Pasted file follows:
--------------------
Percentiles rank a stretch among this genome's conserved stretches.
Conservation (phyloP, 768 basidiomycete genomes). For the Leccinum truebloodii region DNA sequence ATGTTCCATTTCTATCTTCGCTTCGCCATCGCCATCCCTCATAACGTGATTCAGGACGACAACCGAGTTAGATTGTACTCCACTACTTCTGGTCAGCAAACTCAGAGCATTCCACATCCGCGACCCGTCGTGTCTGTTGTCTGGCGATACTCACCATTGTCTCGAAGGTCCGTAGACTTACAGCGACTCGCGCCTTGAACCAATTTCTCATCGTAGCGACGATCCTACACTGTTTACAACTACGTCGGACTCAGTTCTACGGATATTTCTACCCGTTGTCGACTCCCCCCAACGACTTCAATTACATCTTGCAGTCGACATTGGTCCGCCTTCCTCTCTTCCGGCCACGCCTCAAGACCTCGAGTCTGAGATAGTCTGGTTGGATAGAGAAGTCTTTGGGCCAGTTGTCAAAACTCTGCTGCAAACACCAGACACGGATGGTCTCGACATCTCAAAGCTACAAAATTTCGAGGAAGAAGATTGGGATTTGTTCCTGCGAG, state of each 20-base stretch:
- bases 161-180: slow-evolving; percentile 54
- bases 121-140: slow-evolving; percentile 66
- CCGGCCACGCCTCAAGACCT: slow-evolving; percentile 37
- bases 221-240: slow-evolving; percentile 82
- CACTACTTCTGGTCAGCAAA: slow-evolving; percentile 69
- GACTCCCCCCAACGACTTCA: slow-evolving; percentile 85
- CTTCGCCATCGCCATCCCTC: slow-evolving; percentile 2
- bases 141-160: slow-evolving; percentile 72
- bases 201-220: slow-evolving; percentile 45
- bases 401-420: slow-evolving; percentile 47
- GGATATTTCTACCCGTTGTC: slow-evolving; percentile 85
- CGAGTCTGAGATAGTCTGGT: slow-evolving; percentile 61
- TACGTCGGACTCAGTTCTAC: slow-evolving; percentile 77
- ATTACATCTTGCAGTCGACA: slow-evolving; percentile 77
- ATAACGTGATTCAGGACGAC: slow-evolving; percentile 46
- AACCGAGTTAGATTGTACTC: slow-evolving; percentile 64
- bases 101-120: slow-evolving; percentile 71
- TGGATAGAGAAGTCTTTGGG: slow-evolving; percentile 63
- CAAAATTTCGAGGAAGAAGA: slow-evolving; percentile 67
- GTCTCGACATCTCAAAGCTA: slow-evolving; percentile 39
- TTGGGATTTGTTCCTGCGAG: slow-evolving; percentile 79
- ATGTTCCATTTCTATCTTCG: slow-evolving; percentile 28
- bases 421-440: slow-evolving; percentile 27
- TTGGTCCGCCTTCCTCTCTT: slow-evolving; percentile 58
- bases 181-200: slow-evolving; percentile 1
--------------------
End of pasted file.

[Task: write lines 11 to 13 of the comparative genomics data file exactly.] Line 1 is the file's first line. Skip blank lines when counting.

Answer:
- bases 201-220: slow-evolving; percentile 45
- bases 401-420: slow-evolving; percentile 47
- GGATATTTCTACCCGTTGTC: slow-evolving; percentile 85